no mandate from the Times
Last Friday, January 21, a New York Times editorial chastised the Vatican for failing to promote a worldwide policy that would require bishops to report any charges of sexual abuse by clergy to local law-enforcement officials.
That sounds like a good idea, and perhaps in countries like the US it is a good idea. But again, the Times was calling for a worldwide policy. Now suppose a bishop in, say, Pakistan hears a complaint about one of his priests. The priest may be guilty, in which case he should certainly be prosecuted. But he may also be innocent. We know that some Pakistani Muslims have exploited their country’s blasphemy laws to settle grudges against Christian neighbors, by bringing false complaints. Guilty or innocent, the accused Christians become the target of Islamic zealots; even if the courts absolve them of guilt, their lives will remain in danger. If bishops were obliged to report all abuse complaints, it’s easy to predict that militant anti-Catholics would begin lodging complaints, just to watch the system grind up the accused clerics.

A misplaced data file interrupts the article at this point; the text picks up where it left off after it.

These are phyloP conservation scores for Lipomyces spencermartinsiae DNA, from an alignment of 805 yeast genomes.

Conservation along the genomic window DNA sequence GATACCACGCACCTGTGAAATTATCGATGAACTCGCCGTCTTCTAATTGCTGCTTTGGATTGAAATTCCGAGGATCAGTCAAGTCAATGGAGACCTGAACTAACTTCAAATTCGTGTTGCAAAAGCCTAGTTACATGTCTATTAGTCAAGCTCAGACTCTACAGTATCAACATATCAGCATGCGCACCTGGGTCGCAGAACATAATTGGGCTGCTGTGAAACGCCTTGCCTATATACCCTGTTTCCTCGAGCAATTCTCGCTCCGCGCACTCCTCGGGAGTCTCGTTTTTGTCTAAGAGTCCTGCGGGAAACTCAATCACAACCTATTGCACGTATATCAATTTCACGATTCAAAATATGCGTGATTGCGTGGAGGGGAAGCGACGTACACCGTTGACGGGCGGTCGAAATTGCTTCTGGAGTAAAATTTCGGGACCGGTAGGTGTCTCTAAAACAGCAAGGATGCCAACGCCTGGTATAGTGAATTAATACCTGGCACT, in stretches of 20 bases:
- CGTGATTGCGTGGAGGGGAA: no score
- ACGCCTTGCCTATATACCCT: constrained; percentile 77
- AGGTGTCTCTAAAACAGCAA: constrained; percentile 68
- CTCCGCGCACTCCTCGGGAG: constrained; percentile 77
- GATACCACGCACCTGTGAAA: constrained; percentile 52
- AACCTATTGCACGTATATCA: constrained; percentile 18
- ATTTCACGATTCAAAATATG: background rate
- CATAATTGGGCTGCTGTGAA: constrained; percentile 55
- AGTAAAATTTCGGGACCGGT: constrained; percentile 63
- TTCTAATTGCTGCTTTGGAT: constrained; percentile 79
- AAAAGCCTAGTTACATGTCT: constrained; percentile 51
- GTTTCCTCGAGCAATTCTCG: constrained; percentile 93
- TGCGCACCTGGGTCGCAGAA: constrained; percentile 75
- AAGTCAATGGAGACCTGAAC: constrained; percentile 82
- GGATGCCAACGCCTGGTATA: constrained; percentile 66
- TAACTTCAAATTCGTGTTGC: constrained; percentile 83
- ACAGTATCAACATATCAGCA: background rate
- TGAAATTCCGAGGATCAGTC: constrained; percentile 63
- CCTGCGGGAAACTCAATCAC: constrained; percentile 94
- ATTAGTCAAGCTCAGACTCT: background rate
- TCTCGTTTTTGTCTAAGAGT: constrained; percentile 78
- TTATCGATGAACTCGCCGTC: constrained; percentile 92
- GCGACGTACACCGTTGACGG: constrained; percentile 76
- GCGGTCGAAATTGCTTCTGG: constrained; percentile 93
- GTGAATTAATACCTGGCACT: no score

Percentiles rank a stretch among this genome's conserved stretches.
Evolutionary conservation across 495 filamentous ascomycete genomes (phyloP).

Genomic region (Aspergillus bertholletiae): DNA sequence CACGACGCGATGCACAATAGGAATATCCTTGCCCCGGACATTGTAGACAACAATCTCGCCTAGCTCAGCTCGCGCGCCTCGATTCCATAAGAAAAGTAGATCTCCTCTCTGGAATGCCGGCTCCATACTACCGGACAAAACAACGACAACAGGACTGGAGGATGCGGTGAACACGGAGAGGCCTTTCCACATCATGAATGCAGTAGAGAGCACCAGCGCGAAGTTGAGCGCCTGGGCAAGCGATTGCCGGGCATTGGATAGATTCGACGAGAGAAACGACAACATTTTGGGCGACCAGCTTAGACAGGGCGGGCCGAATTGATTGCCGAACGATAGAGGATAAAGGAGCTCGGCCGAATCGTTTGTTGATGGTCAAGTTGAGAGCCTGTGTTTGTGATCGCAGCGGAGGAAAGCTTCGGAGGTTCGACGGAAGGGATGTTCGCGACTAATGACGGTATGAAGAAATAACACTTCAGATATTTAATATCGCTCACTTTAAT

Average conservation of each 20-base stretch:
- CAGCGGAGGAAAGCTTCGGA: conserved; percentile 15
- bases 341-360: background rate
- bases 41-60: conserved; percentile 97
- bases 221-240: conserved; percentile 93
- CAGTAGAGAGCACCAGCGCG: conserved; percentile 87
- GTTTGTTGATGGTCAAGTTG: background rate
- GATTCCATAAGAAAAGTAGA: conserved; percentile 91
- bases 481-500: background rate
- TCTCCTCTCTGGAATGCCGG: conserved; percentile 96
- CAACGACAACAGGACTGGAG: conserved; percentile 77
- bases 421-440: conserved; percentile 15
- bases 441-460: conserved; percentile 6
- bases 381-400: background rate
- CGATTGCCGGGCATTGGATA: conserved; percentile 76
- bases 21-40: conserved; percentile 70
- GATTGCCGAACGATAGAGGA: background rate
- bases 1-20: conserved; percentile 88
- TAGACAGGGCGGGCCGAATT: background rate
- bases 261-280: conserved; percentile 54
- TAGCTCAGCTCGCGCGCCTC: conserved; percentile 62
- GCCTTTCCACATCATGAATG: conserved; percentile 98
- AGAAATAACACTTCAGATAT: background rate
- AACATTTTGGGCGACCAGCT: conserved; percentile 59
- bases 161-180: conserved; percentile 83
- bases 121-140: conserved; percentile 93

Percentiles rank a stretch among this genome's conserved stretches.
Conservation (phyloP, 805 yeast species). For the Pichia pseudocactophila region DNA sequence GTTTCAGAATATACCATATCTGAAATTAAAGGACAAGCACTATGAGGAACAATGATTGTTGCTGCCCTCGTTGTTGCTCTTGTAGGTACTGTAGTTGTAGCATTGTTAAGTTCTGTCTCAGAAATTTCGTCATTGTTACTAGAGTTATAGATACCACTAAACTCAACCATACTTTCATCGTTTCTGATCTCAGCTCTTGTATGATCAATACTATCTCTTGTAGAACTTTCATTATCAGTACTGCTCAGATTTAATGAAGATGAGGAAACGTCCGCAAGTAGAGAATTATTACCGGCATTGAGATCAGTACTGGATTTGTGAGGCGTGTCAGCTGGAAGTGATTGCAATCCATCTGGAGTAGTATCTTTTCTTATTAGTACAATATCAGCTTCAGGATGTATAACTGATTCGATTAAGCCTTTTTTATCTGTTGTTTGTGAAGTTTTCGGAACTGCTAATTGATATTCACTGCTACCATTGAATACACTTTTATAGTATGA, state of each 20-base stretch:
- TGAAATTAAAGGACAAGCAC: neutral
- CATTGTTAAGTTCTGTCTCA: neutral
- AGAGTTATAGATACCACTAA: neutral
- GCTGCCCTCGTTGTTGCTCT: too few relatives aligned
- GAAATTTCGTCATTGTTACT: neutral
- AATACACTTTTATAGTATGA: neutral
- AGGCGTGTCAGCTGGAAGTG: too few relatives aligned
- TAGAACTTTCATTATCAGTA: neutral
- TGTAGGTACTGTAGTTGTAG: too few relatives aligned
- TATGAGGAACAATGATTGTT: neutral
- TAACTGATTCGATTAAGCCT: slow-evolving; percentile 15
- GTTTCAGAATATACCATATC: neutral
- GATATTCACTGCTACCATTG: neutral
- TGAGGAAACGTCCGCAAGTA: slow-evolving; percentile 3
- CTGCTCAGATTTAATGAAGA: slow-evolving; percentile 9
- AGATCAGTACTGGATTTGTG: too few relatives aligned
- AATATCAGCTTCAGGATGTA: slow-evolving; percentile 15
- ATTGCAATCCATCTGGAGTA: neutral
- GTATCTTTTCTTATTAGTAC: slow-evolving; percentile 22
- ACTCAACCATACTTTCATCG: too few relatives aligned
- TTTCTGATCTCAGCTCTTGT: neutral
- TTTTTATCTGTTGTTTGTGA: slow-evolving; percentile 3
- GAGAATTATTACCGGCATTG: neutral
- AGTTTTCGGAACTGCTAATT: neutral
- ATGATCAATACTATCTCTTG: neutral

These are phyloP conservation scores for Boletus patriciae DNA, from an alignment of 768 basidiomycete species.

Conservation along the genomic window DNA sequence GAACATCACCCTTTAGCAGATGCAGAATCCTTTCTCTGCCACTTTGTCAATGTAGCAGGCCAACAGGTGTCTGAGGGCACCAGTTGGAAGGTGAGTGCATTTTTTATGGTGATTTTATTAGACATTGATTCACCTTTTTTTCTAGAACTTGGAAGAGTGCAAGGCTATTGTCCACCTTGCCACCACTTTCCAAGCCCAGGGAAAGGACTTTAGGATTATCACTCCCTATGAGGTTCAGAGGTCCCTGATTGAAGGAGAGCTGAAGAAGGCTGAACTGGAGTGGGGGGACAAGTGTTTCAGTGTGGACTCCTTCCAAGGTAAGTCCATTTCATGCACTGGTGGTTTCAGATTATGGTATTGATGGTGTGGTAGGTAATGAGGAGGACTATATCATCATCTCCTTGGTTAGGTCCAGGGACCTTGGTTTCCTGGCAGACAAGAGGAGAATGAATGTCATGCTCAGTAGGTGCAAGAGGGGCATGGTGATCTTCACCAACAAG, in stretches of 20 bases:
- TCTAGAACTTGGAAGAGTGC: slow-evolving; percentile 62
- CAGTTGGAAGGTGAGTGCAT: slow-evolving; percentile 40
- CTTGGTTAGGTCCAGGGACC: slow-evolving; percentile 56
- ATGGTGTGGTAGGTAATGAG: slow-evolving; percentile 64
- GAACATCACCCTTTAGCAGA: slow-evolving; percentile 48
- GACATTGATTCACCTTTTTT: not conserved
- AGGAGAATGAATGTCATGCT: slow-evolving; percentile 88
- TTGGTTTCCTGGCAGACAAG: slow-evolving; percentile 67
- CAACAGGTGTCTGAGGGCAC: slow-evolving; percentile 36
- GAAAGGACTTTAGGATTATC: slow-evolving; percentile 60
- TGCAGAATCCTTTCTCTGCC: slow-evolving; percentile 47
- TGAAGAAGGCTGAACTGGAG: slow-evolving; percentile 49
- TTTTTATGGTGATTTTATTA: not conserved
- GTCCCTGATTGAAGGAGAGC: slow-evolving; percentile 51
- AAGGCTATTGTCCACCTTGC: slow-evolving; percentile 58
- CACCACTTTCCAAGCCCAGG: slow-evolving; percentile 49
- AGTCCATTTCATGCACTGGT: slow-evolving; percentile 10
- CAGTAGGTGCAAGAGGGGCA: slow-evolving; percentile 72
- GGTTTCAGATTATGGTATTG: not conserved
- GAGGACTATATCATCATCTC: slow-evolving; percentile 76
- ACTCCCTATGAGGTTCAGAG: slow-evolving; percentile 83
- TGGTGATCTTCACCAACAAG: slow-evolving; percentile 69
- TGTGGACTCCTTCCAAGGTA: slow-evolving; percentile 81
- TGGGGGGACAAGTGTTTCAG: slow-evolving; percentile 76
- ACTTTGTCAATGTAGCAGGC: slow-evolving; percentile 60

Is this really so hard to understand? Bishops should report substantiated accusations to legitimate public authority, if and when they can expect justice from the legal system. But in today’s world, in which dozens of nations are controlled by anti-Christian governments, a universal policy would be foolish.
(By the way, the Times editorial bears the headline: “Missing Mandate from Rome.” That’s an improvement over an earlier posted version, with the headline: “Vatican still lacks a mandate.” That would be a surprise for faithful Catholics, who think that Matthew 16:18 will do nicely as a mandate for the Holy See, at least until the New York Times grants its editorial approval.)
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